“Spokane is unique in that we have both urban tasting rooms, close to downtown hotels and entertainment, as well as more rural wineries that capture those who prefer a more traditional tasting experience.”

Allen says the Cork District currently includes 20 different tasting rooms, 14 of which are located in Spokane’s urban core. 

“We started out with about 15 tasting rooms, but some have left, and others have come in,” says Allen. “But I’d say 95 percent of tasting rooms here in town are now part of the Cork District.”

Allen says research shows the vast majority of tasting room visitors live within a four-hour drive of the tasting room, and those who go wine tasting typically visit three to four area tasting rooms. 

“A lot of our tasting rooms downtown are within walking distance of one another, which helps contribute to our success,” he says.

Because Spokane is too high in elevation to be within a wine grape-growing region, known as an American Viticultural Area, all of the wineries here source their grapes from vineyards in Walla Walla or the Columbia Basin.

He says five of the Cork District’s tasting rooms are satellite locations for wineries based elsewhere, but the bulk of them are producing their wines in Spokane.

“The locally based wineries bring their grapes here to Spokane and make their wine here,” he says. “In fact, in the fall, many of them open their tasting rooms when they are crushing so folks can come and watch.”

Spokane business owner Josh Wade says his familiarity with the region’s wine scene began in 2009, when he started a blog called Nectar Wine.

“I got to know a lot about wine and the region’s wineries, and eventually talked five of them into opening a joint tasting-room space downtown,” he says.

At that time, wineries were only allowed two satellite tasting room locations, so it made financial sense to share rent and staffing expenses for a single location, Wade says

“Wine is a big investment on its own,” he says. “When you consider a typical tasting room only sees 10 to 15 visitors daily, it made more sense to operate a shared space.”

Nectar Tasting Room opened in 2011 and soon grew to include catering and event services.

“Once we became known as an event venue and I added a catering service, we closed the tasting room and reopened as Nectar Catering & Events,” he says.

He says Nectar’s downtown location at 120 N. Stevens still sells only Washington wines and also features special selections from one winery each month.

“As a tasting room, we used to do events with the Cork District,” he says. “Since our locations now also serve beer, we don’t technically qualify for inclusion anymore, although we’d love to continue to be involved.”

In addition to Nectar Catering & Events, Wade also owns Nectar Wine & Beer, at 1331 W. Summit, in Kendall Yards.

Wade says the biggest changes to Spokane’s wine scene in the years since he started his businesses have been increased emphasis on destination tourism, and the added presence of large high-profile wineries, two factors he says will contribute to  Spokane’s popularity as a wine-tasting destination.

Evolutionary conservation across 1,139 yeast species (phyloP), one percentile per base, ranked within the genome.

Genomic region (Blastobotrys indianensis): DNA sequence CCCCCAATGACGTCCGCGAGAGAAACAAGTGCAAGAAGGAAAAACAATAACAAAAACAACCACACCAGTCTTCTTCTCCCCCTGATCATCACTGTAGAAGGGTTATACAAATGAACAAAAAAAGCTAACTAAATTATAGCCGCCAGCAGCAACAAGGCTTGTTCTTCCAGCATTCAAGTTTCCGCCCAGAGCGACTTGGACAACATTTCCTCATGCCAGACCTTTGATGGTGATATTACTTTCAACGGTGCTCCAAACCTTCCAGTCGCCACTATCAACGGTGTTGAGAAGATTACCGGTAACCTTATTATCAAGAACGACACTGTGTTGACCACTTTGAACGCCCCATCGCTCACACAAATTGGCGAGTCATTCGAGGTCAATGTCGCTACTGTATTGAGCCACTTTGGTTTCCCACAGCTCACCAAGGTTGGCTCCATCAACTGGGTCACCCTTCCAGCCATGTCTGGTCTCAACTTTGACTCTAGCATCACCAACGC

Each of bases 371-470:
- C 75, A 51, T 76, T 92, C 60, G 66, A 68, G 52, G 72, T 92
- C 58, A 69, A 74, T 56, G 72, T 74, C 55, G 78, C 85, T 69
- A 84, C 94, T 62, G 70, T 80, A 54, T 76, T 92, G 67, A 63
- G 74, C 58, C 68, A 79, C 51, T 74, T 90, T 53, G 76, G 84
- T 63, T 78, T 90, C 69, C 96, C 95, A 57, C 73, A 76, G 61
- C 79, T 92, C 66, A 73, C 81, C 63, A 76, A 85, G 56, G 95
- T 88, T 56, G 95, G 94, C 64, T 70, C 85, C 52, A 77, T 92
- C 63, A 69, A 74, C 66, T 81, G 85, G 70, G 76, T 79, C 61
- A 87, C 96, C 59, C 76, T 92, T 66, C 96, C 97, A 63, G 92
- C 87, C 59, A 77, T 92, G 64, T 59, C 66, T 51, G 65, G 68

“Mike and the Cork District have done a lot to promote wine events, and make wine tasting an anticipated activity for visitors,” he says. “We’ve also seen some larger well-known wineries … move in, which helps attract more people and signals other brands that this market is vibrant and active.”

Allen says as new tasting rooms open, both visitor interest in wine and Cork District memberships have also increased. 

“The Cork District works with the Spokane International Airport to survey travelers, and over the years we’ve seen about a 5 percent increase in the number of travelers who listed visiting a tasting room as part of their travel plans in Spokane.”

Last month, Spokane became the ninth city in Washington to be added to an Alaska Airlines program called Wine Flies Free, which allows mileage plan members to bring home a case of wine with no added baggage fee. The program, which was launched in 2007, now includes 29 cities in the Western U.S. 

Allen says the Cork District hosts two major events each year, a Holiday Wine Festival one week prior to Thanksgiving, and the Spring Release event, May 11-13. 

“During Spring Release, our tasting rooms are open from noon to 5 and feature new wines alongside food and chocolate pairings,” he says. “Most tasting rooms also showcase some kind of local art or musical

Looking ahead, Allen says the Cork District hopes to add a third large event to its lineup, in the form of a tasting competition.

“We don’t have all the details worked out yet, but we’d like to put something together for 2019,” he says.

LeAnn Bjerken
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Reporter LeAnn Bjerken covers health care at the Journal of Business. A Minnesota native and cat lover, she enjoys beachside vacations and writing poetry. LeAnn has worked for the Journal since 2015.